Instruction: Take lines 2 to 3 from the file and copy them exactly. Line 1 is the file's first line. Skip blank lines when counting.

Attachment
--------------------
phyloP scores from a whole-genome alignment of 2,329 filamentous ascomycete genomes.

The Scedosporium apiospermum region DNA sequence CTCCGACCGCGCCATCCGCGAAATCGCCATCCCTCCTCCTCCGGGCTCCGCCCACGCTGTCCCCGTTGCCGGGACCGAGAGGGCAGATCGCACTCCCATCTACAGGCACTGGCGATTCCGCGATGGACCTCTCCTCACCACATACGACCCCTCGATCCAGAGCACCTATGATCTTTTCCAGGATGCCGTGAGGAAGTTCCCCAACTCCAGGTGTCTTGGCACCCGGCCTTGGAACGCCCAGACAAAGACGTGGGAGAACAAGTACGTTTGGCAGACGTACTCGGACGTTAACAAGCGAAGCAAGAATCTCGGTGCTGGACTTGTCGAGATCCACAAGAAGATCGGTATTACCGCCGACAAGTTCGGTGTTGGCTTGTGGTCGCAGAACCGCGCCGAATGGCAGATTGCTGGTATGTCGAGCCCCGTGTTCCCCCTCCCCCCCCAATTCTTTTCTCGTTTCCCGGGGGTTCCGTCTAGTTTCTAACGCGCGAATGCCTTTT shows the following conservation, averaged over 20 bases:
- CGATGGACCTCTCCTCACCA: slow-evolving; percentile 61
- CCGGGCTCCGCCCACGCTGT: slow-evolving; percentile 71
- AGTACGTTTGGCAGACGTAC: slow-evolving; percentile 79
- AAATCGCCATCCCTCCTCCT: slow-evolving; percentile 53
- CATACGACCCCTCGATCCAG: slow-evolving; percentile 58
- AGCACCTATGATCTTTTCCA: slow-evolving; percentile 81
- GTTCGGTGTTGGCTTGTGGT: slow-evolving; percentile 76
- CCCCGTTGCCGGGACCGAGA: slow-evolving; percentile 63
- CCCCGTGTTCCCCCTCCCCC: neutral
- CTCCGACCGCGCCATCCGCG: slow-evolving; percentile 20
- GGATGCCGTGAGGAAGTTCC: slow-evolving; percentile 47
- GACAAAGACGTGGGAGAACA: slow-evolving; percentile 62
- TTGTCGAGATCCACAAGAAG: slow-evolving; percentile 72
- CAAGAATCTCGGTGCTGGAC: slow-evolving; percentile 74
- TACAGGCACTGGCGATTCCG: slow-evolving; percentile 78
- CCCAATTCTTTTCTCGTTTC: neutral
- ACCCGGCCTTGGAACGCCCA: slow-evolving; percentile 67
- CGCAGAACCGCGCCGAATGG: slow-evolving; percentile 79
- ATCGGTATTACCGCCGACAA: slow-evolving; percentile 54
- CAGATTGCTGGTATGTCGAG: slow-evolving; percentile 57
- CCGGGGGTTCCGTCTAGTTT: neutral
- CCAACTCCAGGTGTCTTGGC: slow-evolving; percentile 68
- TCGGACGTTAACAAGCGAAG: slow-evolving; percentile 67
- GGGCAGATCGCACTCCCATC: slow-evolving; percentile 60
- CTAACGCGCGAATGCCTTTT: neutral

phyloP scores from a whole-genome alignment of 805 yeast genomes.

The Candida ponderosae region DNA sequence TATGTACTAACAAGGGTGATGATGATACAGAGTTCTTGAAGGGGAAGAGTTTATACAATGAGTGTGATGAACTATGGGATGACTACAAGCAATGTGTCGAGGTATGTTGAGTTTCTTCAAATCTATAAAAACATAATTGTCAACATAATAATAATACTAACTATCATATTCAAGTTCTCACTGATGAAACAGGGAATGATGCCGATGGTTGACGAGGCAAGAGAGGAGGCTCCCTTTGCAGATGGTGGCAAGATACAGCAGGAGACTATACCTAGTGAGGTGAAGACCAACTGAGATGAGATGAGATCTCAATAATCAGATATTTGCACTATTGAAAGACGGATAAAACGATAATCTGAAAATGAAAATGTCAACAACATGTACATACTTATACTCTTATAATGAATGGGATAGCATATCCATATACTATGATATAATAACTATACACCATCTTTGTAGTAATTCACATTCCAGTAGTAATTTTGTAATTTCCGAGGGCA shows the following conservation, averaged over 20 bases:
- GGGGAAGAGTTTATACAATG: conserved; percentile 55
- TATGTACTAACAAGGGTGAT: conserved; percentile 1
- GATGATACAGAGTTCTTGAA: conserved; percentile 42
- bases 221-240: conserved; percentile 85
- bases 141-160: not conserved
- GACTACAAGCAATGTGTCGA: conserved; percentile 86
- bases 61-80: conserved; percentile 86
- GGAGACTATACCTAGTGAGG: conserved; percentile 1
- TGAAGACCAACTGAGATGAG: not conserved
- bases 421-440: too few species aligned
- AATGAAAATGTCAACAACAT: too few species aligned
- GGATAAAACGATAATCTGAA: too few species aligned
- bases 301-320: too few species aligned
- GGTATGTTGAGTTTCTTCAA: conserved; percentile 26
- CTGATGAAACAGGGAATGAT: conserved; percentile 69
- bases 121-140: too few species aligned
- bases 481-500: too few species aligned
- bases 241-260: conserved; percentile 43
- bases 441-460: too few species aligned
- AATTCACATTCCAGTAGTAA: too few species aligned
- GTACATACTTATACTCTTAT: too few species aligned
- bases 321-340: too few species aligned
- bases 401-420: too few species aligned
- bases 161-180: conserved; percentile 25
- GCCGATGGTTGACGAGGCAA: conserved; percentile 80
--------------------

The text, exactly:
The Scedosporium apiospermum region DNA sequence CTCCGACCGCGCCATCCGCGAAATCGCCATCCCTCCTCCTCCGGGCTCCGCCCACGCTGTCCCCGTTGCCGGGACCGAGAGGGCAGATCGCACTCCCATCTACAGGCACTGGCGATTCCGCGATGGACCTCTCCTCACCACATACGACCCCTCGATCCAGAGCACCTATGATCTTTTCCAGGATGCCGTGAGGAAGTTCCCCAACTCCAGGTGTCTTGGCACCCGGCCTTGGAACGCCCAGACAAAGACGTGGGAGAACAAGTACGTTTGGCAGACGTACTCGGACGTTAACAAGCGAAGCAAGAATCTCGGTGCTGGACTTGTCGAGATCCACAAGAAGATCGGTATTACCGCCGACAAGTTCGGTGTTGGCTTGTGGTCGCAGAACCGCGCCGAATGGCAGATTGCTGGTATGTCGAGCCCCGTGTTCCCCCTCCCCCCCCAATTCTTTTCTCGTTTCCCGGGGGTTCCGTCTAGTTTCTAACGCGCGAATGCCTTTT shows the following conservation, averaged over 20 bases:
- CGATGGACCTCTCCTCACCA: slow-evolving; percentile 61